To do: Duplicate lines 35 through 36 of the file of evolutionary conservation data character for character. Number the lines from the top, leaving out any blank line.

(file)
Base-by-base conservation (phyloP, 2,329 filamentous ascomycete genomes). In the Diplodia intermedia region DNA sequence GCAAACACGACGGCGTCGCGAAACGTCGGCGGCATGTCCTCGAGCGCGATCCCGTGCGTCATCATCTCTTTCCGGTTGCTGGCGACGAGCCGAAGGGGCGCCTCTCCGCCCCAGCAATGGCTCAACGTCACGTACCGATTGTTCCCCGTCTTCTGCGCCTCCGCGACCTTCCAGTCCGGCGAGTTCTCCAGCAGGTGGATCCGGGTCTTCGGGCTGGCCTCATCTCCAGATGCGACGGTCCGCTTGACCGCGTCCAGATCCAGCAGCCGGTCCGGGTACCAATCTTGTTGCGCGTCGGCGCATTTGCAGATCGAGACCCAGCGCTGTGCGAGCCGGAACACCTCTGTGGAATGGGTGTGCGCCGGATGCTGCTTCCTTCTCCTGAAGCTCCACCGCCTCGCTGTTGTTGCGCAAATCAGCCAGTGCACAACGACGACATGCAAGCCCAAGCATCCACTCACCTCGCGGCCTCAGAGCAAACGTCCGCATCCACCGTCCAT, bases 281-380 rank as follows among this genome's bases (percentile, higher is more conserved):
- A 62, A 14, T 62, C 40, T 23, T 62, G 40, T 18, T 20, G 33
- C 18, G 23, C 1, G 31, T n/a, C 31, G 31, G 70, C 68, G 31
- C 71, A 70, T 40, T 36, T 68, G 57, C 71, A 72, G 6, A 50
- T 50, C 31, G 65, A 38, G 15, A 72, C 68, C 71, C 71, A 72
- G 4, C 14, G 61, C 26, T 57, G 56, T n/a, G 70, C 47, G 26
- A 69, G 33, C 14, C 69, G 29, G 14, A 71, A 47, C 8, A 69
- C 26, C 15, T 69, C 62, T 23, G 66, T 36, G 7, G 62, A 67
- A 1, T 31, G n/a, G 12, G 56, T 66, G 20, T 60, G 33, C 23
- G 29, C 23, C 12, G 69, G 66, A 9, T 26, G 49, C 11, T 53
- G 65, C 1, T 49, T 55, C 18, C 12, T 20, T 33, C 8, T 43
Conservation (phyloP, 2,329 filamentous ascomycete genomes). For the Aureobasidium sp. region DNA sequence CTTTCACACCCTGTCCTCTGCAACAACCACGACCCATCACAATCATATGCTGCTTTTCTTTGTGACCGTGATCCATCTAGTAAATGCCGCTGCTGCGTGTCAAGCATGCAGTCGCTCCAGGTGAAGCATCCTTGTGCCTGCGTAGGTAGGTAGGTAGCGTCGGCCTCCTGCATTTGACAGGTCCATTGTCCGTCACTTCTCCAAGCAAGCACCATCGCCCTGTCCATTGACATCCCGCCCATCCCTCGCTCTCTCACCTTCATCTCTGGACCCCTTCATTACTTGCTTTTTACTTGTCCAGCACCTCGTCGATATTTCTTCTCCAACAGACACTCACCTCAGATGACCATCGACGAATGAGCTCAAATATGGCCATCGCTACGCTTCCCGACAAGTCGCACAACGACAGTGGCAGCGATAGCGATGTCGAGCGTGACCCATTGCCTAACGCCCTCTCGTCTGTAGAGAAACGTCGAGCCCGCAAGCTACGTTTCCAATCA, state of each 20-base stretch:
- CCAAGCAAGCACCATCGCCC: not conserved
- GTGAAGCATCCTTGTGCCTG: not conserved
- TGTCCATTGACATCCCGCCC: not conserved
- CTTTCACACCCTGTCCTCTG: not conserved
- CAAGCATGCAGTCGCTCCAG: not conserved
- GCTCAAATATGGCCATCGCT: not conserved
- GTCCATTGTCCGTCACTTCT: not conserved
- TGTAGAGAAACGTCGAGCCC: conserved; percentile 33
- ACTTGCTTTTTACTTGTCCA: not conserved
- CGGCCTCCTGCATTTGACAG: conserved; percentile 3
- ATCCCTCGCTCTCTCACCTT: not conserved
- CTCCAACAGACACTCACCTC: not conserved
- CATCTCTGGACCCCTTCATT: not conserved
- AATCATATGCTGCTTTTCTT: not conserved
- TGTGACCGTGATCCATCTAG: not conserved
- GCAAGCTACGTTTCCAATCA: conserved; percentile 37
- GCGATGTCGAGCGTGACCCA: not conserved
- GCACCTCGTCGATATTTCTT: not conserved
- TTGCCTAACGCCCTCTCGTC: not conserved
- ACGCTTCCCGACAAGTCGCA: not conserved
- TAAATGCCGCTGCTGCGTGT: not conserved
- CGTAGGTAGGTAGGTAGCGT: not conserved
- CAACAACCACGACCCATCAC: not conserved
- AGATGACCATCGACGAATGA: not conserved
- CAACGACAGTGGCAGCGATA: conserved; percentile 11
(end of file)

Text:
- CAACAACCACGACCCATCAC: not conserved
- AGATGACCATCGACGAATGA: not conserved